This piece was originally published on the Blowfish Blog.
Will someone please explain this to me?
Because I do not get it at all.
And I do not get it at all.
Admittedly, I’m not necessarily the best person to ask about jealousy. I tend to rank fairly far down on the jealousy scale; to me, the fact that my partner gets interested in other people seems pretty normal, and not a particularly big deal. But it’s not like I don’t get it at all. I’m human. I get twinges. And I’ve felt serious, hard-core jealousy before, in bad relationships with people I didn’t trust and shouldn’t have. It’s not like the emotion is alien to me.
But getting jealous of your partner masturbating? That, I am totally baffled by. I’m trying to figure it out. And I might need someone to explain it to me.
Let’s take a closer look at jealousy for a moment. We tend to think of jealousy as a single emotion. But I don’t think thatâs so. I think it’s more accurate to think of jealousy as a stew of different emotions. It’s part fear — fear that your partner will leave you for someone else. It’s part insecurity — insecurity about your own value and desirability in comparison to someone else. It’s part hurt feelings — hurt feelings of being unwanted, rejected, left out. And it’s part just flat-out controlling possessiveness — the feeling that your partner’s sexuality belongs to you now, and that they shouldn’t have any sexual feelings or experiences that don’t involve you.
Which of these feelings have anything at all to do with a partner masturbating?
It’s almost certainly not fear. It’s not impossible, I suppose; but I highly doubt that very many people are genuinely afraid that their partner will leave them to pursue more masturbation.
What about hurt feelings? Possibly. In the same way that some people feel rejected or left out if their partner eats dinner without them, goes to a movie without them, has a drink with colleagues after work without them, there may well be some people who feel rejected or left out if their partner has an orgasm without them.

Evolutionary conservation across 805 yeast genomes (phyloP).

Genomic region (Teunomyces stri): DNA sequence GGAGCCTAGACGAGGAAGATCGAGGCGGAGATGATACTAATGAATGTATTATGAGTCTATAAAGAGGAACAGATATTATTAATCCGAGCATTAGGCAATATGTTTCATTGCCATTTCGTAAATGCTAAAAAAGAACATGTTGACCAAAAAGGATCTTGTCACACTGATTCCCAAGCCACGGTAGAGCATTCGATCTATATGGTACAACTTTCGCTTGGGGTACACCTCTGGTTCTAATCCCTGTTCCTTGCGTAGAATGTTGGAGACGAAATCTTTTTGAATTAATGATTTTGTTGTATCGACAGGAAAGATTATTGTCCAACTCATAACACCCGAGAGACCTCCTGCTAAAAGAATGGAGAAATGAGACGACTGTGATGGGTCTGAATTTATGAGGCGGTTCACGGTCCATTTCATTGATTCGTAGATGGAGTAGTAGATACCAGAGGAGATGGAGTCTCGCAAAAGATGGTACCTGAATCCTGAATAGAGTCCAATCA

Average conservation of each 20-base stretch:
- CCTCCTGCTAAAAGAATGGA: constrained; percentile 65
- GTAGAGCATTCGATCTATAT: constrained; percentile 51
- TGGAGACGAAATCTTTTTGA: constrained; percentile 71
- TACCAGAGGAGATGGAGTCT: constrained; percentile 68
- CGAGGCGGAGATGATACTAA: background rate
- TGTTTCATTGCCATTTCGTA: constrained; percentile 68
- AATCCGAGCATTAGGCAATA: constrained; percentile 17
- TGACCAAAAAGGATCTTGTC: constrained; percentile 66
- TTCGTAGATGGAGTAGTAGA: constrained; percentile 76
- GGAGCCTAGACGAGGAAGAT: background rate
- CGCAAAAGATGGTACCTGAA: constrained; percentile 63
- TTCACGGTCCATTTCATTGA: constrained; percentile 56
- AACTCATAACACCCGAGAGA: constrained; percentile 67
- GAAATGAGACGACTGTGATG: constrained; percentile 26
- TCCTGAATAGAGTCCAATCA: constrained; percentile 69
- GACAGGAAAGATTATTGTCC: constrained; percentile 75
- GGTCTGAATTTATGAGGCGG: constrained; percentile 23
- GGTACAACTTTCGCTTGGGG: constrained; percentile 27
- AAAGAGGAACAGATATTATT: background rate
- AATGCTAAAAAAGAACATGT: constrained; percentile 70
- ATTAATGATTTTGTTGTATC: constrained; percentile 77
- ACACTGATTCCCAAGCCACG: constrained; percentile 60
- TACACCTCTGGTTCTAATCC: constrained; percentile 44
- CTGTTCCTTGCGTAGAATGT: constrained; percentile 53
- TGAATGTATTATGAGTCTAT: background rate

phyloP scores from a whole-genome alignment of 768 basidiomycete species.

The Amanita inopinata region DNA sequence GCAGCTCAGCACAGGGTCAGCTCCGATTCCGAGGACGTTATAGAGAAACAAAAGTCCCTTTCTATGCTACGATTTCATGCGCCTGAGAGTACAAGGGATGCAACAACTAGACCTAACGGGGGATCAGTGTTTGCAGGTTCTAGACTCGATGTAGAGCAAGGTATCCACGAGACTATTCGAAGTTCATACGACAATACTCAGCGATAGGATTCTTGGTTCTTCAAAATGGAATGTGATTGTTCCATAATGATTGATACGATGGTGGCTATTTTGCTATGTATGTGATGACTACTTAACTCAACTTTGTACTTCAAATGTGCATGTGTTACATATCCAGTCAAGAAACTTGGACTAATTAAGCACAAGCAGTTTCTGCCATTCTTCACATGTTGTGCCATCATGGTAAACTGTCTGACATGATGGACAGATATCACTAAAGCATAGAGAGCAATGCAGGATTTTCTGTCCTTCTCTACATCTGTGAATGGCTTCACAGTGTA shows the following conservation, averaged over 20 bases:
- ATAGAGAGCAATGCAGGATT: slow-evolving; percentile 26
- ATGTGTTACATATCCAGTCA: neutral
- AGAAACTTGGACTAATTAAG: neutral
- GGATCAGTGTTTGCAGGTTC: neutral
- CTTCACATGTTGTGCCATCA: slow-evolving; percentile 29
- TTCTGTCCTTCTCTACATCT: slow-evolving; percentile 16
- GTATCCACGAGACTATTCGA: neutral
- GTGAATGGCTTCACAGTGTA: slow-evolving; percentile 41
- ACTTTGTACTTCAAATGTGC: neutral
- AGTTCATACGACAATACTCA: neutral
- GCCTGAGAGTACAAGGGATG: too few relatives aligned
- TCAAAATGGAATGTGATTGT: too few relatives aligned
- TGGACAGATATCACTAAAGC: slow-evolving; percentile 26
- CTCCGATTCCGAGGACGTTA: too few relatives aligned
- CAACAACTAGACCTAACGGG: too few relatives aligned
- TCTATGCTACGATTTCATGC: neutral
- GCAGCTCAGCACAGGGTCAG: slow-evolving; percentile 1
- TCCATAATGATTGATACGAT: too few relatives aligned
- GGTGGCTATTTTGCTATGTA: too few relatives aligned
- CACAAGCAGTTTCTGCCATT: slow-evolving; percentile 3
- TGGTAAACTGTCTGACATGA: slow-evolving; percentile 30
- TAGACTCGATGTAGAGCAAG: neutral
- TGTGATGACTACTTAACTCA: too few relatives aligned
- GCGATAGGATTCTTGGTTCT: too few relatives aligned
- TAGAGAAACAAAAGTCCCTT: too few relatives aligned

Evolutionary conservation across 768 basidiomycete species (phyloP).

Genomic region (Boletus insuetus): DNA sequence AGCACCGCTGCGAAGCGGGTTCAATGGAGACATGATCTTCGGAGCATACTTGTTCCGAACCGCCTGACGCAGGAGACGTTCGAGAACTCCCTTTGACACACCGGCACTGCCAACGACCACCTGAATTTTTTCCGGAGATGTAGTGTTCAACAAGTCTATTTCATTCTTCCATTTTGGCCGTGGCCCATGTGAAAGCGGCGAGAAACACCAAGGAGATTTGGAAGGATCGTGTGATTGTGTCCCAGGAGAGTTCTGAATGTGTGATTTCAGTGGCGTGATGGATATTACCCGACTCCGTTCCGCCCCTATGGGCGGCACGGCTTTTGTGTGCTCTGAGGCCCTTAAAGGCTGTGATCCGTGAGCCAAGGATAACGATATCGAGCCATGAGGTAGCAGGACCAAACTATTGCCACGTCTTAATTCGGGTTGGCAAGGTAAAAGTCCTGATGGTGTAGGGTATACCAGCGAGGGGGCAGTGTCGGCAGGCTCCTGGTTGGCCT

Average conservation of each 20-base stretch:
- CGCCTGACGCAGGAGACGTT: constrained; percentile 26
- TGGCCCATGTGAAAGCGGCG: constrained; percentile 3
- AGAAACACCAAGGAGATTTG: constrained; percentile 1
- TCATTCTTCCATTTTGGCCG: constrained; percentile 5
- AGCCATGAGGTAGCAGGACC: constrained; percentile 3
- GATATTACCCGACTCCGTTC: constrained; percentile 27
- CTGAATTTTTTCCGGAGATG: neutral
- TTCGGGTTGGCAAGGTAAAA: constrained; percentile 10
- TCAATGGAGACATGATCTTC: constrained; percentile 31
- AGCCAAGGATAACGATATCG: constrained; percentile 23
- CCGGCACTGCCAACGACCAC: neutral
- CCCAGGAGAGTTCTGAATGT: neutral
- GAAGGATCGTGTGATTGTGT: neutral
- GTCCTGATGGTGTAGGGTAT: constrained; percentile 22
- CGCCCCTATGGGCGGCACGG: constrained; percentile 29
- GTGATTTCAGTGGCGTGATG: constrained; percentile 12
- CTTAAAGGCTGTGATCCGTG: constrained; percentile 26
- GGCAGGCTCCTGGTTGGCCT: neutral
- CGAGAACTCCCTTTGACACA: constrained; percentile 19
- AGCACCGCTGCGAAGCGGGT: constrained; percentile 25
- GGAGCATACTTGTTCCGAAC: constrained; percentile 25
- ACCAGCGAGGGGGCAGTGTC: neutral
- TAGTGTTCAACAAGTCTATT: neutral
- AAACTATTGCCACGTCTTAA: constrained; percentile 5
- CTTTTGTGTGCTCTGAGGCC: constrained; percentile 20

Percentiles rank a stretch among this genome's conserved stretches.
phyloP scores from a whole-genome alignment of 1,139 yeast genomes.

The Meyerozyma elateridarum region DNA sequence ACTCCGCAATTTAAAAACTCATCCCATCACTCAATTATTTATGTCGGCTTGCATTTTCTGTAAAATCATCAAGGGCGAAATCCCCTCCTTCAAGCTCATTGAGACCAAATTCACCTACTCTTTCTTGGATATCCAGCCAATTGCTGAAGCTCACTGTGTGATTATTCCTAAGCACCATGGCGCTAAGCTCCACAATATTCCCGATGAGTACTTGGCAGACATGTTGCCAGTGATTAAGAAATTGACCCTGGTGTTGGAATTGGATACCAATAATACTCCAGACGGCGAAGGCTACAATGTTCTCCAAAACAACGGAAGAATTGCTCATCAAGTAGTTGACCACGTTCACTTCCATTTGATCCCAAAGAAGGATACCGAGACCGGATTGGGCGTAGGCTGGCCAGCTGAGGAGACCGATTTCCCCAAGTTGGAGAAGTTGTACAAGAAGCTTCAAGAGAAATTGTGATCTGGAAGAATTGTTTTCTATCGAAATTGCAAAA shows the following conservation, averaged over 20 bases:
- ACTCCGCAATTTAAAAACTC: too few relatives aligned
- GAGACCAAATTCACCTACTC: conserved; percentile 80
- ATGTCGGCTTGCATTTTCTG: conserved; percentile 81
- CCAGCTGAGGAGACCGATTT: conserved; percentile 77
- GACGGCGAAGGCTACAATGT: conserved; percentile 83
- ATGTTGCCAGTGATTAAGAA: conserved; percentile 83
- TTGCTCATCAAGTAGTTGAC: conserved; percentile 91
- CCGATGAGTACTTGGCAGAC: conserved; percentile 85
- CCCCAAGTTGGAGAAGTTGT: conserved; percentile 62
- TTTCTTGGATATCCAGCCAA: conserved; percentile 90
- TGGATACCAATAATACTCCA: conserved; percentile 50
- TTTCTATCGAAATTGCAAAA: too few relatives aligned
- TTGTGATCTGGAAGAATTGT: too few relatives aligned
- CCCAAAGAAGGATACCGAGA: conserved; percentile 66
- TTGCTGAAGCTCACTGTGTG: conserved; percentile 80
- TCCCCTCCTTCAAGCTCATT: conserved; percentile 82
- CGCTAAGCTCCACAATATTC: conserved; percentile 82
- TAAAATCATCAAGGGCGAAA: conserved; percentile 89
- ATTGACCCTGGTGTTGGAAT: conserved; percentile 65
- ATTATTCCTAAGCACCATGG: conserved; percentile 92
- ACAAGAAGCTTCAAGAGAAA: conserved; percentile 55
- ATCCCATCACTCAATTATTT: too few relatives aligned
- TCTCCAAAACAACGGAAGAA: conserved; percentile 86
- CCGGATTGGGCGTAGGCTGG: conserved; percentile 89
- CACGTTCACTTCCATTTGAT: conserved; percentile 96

But my money’s on possessiveness and control.
And this, I think, is why it baffles me.
I get the other parts of jealousy. I get being afraid that you’re going to be left for someone else. I get feeling insecure about your attractiveness, and feeling anxious about being compared to other people. I even get feeling hurt and rejected if you’re not included in something that you care about and want to be a part of. These aren’t always the most useful emotions in a relationship, but they’re certainly human, and they’re certainly understandable. And they can be dealt with, in a variety of creative ways.
But I absolutely do not get the part about how being in a relationship means diverting every milliliter of your sexuality towards your partner — and how any divergence from this is tantamount to betrayal. I think that’s just loony-tunes. What’s more, itâs loony-tunes in a way that’s singularly inflexible, impenetrable to negotiation or processing or reason.
And I think that’s what expecting your partner not to masturbate — and getting jealous when they do — amounts to.
I think. I could be wrong. I really don’t get this. Can somebody explain it to me?
Please note: I’m not talking about the “My partner masturbates all the time and we never have sex together anymore” situation. That’s different.